Companies that own events can leverage partners’ media spending to increase awareness and reach, and borrow equity from partners’ brands, since joint marketing implies mutual endorsement. A lesser-known brand extends an event owner into niches, and creates a new buzz for the brand.
“The challenge with any evergreen property is keeping it fresh” says Dave Hedrick, vp-promotional marketing for Warner Bros. Consumer Products, whose Taz Atti-Tour pairs Looney Tunes’ classic characters with popular activities and personalities to become more relevant to kids.
Burbank, CA-based Warner Bros. enlisted Wal-Mart Stores as a partner on the 19-city extreme sports tour with BMX bikers, skateboarders, and inline skaters performing and conducting clinics for kids alongside amateur competitions, video games, music, and autograph signings.
Warner Bros. tested the concept in May 2001 in Los Angeles, then slated a multi-city tour. “Cost analyses determined what would deliver the biggest reach based on budget and demographic targets,” says Hedrick.
Costs ordained the number of markets; Wal-Mart helped determine which locations. Other sponsors included Bravo Foods (Looney Tunes Slammers flavored milk), Akklaim, AOL, and Warner Bros. Theatrical.
Sponsorship “helps us cover some of the marketing cost, and provided another way to associate the characters with brands that kids know,” Hedrick says. Partners sampled attendees, and got “presented by” status.
In April, Intel Corp. touted the retail availability of laptop PCs with mobile Intel Pentium 4 processors by hosting events around New York City (September PROMO). It brought on board SoBe energy drinks and Giant bicycles — “brands complementary to the mobility push,” says Chris Katsuleres, consumer events and sponsorship manager at Santa Clara, CA-based Intel.
Giant literally extended the reach of mobile messengers wearing PCs, propelling them farther than they’d get on foot; SoBe sampled products. Intel drew younger consumers, an important audience for SoBe and Giant. Agency GMR Marketing, New Berlin, WI, tapped 150 paid college students (via partner agency Cornerstone Promotions Group, New York City) to be sure the active-lifestyle elements would spark an emotional connection among young, cool consumers.
Two brands, one position
Gum maker Wm. Wrigley Jr. Co. has moved beyond media ads since a 2000 mandate from ceo Bill Wrigley to weave Wrigley brands into the fabric of everyday life. Last fall Wrigley relaunched Orbit sugarless gum, off shelf in the U.S. despite success in the 1970s. Sampling was critical.
Wrigley tapped GMR to re-introduce Orbit “within a contemporary and fashionable context with a retro kick,” says GMR vp Steve Jarvis. Enter Vespa scooters, recently reintroduced by Piaggio USA. (Style-conscious publications lauded Vespa’s updated, modern appeal.) “We thought Orbit could borrow some of the ‘cool’ equity of Vespa, and Vespa could borrow some of the media and grassroots-event clout that was planned for Orbit,” says Jarvis. Ad shop BBDO changed a TV spot to include a scooter, and sampling crews traveled by Vespa, dressed as characters from the spot (September PROMO). Vespa contributed a fleet of scooters and accessories.
Whether marketers share their event or fly solo, the bottom line is to build the brand’s reach and image. The right partnerships, negotiated clearly and with well-defined objectives, can enhance an event’s message and amortize costs. A mismatch, on the other hand, could give consumers the wrong impression of your brand.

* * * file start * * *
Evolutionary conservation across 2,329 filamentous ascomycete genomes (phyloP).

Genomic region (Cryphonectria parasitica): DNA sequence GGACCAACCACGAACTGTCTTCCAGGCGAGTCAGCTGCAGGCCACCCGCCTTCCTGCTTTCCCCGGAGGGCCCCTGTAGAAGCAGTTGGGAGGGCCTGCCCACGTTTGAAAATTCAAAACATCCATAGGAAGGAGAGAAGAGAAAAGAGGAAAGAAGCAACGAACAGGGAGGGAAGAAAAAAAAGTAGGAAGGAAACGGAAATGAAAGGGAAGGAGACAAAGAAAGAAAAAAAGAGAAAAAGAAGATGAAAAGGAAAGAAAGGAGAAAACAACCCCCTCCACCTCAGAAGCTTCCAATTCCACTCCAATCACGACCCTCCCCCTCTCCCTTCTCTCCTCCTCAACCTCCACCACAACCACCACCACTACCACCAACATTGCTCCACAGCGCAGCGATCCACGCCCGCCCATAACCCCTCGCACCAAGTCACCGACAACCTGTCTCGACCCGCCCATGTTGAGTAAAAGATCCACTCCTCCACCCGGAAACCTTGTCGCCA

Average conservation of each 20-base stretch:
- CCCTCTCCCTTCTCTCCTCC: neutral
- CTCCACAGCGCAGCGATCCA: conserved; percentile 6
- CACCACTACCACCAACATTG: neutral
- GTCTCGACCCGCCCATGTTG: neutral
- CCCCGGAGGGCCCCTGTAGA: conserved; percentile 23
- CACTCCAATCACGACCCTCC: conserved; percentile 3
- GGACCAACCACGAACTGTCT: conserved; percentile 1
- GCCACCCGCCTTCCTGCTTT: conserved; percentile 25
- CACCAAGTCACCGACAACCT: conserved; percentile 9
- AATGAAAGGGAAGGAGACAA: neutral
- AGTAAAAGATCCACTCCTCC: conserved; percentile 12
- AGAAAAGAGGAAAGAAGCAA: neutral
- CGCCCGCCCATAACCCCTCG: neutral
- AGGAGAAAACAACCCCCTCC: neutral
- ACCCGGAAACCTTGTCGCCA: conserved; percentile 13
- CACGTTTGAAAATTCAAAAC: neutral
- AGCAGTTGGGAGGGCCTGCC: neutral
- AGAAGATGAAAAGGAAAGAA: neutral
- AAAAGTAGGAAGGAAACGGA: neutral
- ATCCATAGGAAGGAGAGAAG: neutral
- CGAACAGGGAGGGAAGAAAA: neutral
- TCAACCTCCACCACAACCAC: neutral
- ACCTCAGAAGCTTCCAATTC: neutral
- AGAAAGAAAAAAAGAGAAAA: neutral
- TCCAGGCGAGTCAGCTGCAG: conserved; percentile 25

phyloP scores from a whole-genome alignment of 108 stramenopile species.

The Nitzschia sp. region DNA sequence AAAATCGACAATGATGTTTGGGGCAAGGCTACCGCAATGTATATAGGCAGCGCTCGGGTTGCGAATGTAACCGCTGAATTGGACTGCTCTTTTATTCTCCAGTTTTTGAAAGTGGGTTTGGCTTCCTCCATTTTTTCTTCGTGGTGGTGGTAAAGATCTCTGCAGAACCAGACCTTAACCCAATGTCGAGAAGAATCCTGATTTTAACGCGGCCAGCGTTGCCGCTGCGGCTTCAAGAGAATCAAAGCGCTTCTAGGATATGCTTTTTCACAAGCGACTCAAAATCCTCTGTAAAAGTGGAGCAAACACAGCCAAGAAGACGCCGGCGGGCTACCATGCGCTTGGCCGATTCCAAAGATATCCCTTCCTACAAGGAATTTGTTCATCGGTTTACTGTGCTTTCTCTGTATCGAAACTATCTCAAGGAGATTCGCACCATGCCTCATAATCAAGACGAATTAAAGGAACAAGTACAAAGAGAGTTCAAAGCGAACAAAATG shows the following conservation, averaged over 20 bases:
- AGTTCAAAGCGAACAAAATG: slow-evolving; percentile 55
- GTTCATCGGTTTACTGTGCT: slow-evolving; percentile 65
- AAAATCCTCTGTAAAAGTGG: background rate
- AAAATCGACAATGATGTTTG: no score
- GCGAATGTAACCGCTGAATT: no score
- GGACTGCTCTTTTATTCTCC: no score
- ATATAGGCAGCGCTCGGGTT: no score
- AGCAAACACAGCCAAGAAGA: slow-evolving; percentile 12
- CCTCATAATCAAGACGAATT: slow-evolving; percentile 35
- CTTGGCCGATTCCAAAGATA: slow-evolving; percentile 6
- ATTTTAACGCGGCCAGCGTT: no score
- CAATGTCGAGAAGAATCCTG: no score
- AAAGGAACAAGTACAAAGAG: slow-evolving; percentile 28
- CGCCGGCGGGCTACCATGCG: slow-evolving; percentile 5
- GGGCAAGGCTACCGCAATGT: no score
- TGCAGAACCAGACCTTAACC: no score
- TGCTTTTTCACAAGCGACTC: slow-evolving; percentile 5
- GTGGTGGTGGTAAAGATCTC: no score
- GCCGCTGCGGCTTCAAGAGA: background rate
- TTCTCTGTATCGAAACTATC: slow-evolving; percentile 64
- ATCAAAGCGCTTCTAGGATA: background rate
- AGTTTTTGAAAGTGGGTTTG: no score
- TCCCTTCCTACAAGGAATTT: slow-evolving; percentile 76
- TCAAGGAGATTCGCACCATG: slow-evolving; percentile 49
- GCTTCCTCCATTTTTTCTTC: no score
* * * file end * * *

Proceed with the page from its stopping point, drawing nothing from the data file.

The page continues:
If you can’t play together in the sandbox, you can play alone in the sand trap.
The Contrarian Ponders
Is it all just for show?
By Jim Holbrook
George Carlin once said, “It is a time when there is so much in the show window and nothing in the stockroom.” Why do I feel like he could have been talking about event marketing?
I was brainstorming with several agencies and someone said, “I have a great idea! Let’s do a mobile marketing tour.” Everyone in the room thought it was a great idea. (Well, except me.) The mobile marketing bandwagon was really rolling. Have events become the default marketing plan?
George Carlin aside, listen to what marketers are saying: “ROI.” “Payout.” “A common language between the cmo and the cfo.” And this trend makes me scratch my head, too. How can you financially justify event marketing? Reaching 200,000 people costs a million bucks, for a cost per contact of (warning: higher math ahead) $5 per and a CPM of $5,000. Think of the dialogue on this one:
CFO: So you’re going to forego the efficient spot-media buy to put a couple of trucks in some parking lots?
CMO: That’s right.
CFO: And it’s going to cost roughly $5 to reach each consumer? Versus about four cents per consumer via an FSI?
CMO: That’s right.
CFO: Wait’ll I tell the ceo….
There must be some rational justification. Eighteen of this year’s Reggie Awards finalists (including the Super Reggie winner) had an event component. These guys must know a thing or two about ROI. I can’t picture them wasting money.
Look at the film category — usage flat to declining, retailers controlling the shots, private label up, digital photography growing. Both Kodak and Fuji have mounted events. Fuji’s Picture of America tour reached over 100,000 people. Kodak’s new Kodak Sings the Blues in Black & White pushes black & white film via The House of Blues. Both sound on-strategy and interesting to consumers, but is it better than doing something with Wal-Mart or Walgreens?
In the end, I realize that event marketing takes exception with the cfo’s thinking. Events aren’t efficient. They’re expensive. And the liability is pretty high, higher than a TV spot.